Nokia 5.1 Review: Hit and miss

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HMD Global has been on a bit of a hot streak of late when it comes to releasing solid value for money Nokia Mobile-branded devices. One of their latest iterations is the Nokia 5.1, but does this new offering keep the streak alive?

On paper the Nokia 5.1 seems to follow the same HMD Global formula. Namely a sleek design, pure Android operating system and an array of specs that provide a decent experience. Lastly is a recommended price tag of R3 599, which means it’s less of a burden on one’s wallet.

So this new smartphone should be like most of the past HMD Global-made Nokia devices right?

Aluminium stylings 

The Nokia 5.1 looks great. HMD Global has chosen to keep aluminium as the go to material for its design, as was the case with the Nokia 5, but this .1 iteration in particular is rather handsome.

As such by mid-range standards this smartphone is a bit of a standout and is akin to what may to expect from a flagship phone.

This specific aluminium body has a matte finish which also has a degree of tactileness to it. It also nestles neatly in hand with its 70.7mm wide body not unwieldy. Unlike some of the glass-heavy Nokia phones of late, like the Nokia 7.1, the aluminium stylings of the Nokia 5.1 means it’s less of a magnet for smudges.

That said a cover is always advised to ensure that no nicks or scratches ruin the look of the device.

As for the rest of the phone, a 5.5″ display is up front with a Full HD resolution (2 160 X 1 080) providing clear and rich visuals. The bezels on the phone are rather large though, especially at the top and bottom, but this is to be expected for such a mid-range phone.

Something missing

While the Nokia 5.1 certainly looks the part of a modern mid-range device, there are a coupe of oddities.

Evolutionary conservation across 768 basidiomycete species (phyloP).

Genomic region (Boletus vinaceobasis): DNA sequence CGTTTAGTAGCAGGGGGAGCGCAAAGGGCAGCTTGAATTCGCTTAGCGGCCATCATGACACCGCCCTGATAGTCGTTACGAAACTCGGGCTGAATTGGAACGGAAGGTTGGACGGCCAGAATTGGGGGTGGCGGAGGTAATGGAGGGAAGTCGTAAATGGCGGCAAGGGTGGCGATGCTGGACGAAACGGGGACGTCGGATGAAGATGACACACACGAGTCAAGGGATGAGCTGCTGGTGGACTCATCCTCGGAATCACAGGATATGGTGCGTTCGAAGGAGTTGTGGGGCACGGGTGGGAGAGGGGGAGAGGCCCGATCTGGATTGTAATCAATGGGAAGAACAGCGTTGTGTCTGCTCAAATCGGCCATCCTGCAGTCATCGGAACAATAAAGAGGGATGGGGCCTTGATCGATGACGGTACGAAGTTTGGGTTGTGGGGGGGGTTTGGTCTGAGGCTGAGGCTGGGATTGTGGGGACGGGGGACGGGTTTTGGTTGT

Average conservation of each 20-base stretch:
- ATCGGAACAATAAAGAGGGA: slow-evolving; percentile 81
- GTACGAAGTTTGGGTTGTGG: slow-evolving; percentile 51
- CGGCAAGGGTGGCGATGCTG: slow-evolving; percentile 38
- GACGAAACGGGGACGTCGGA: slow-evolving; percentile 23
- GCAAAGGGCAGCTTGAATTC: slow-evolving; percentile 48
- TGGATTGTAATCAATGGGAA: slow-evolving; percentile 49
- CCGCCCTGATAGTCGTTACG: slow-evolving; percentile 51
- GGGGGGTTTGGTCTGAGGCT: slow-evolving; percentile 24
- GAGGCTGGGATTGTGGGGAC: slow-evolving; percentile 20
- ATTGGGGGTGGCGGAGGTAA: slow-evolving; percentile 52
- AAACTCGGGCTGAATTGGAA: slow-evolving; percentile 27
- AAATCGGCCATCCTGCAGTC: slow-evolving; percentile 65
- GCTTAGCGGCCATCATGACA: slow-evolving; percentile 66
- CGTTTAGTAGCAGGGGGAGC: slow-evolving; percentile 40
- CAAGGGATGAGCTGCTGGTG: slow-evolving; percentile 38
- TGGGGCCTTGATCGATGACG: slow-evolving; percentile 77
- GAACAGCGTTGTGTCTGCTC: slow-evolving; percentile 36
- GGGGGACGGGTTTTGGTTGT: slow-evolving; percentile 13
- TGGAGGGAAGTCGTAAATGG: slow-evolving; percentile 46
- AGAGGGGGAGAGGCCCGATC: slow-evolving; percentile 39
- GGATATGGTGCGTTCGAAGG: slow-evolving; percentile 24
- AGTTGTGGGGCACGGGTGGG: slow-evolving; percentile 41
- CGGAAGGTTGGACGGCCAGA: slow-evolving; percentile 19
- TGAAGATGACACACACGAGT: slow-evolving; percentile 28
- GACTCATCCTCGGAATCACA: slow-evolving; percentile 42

The port for charging and file transfers for example is a microUSB one, which is something we were not expecting when we took the Nokia 5.1 out of the box. MicroUSB ports may have been a fixture a few years ago, but most manufacturers have evolved to the USB-C standard, so it’s strange to see it on a new Nokia Mobile device that isn’t an entry-level offering.

Shifting to some of the internal components, the Nokia 5.1 is running an octa-core MediaTek Helio P18 chipset. This is slightly different from the Qualcomm Snapdragon ones that HMD Global usually favours. Added to this is 2GB RAM and 16GB of onboard storage, with HMD Global noting that this mix is 40 percent more powerful than the previous generation.

While that may indeed be the case, the 2GB RAM model feels a little underpowered, especially for anyone aiming to do a bit of multitasking. It isn’t slow by any means, but lacks the capacity to handle a few processor-intensive tasks or apps at a time.

There is a 3GB RAM model, but sadly that option has not landed in South Africa.

Snapping away

So we know the processor performance on the Nokia 5.1 is mixed, but one element that is solid throughout is the 16MP primary shooter on the device.

It does not bare the Zeiss branding as other Nokia phones do, but it is still quite a good all-round camera. The pictures it produces in well lit and outdoor conditions in particular are on par with most premium mid-range phones, so you’ll be keen to happily snap away on the Nokia 5.1.

That said, the low light performance leaves a little to be desired, and the result are images that look a bit too grainy to be memorable.

There’s also a handy 8MP front facing cameras for selfies if you’re into that sort of thing, but again the low light shots come out a bit grainy so be warned.

Final verdict

There’s a lot to like about the Nokia 5.1. The design is great and belies the fact that it’s a mid-range device priced towards the lower end of the scale. It has also a solid display and camera performance, as have become hallmarks of recent value for money Nokia phones.

The issue we encountered though are some of the odd choices that HMD Global opted for. The microUSB port is one, with it illustrating the fact that the Nokia 5.1 is still a little behind the times despite its aluminium body and pure Android operating system.

The processor on offer is also a little underpowered, with the 2GB of RAM for our review model not helping either. As such we’d much rather go for one of Nokia’s 3GB RAM sporting mid-range phones instead.

It really then comes down to what you’re willing to sacrifice for the R3 599 price tag. If the aforementioned oddities are not deal breakers for you, then the Nokia 5.1 is yet another solid device made by HMD Global.

Robin-Leigh Chetty

Robin-Leigh Chetty

When he's not reviewing the latest smartphones, Robin-Leigh is writing about everything tech-related from IoT and smart cities, to 5G and cloud computing. He's also a keen photographer and dabbles in console games.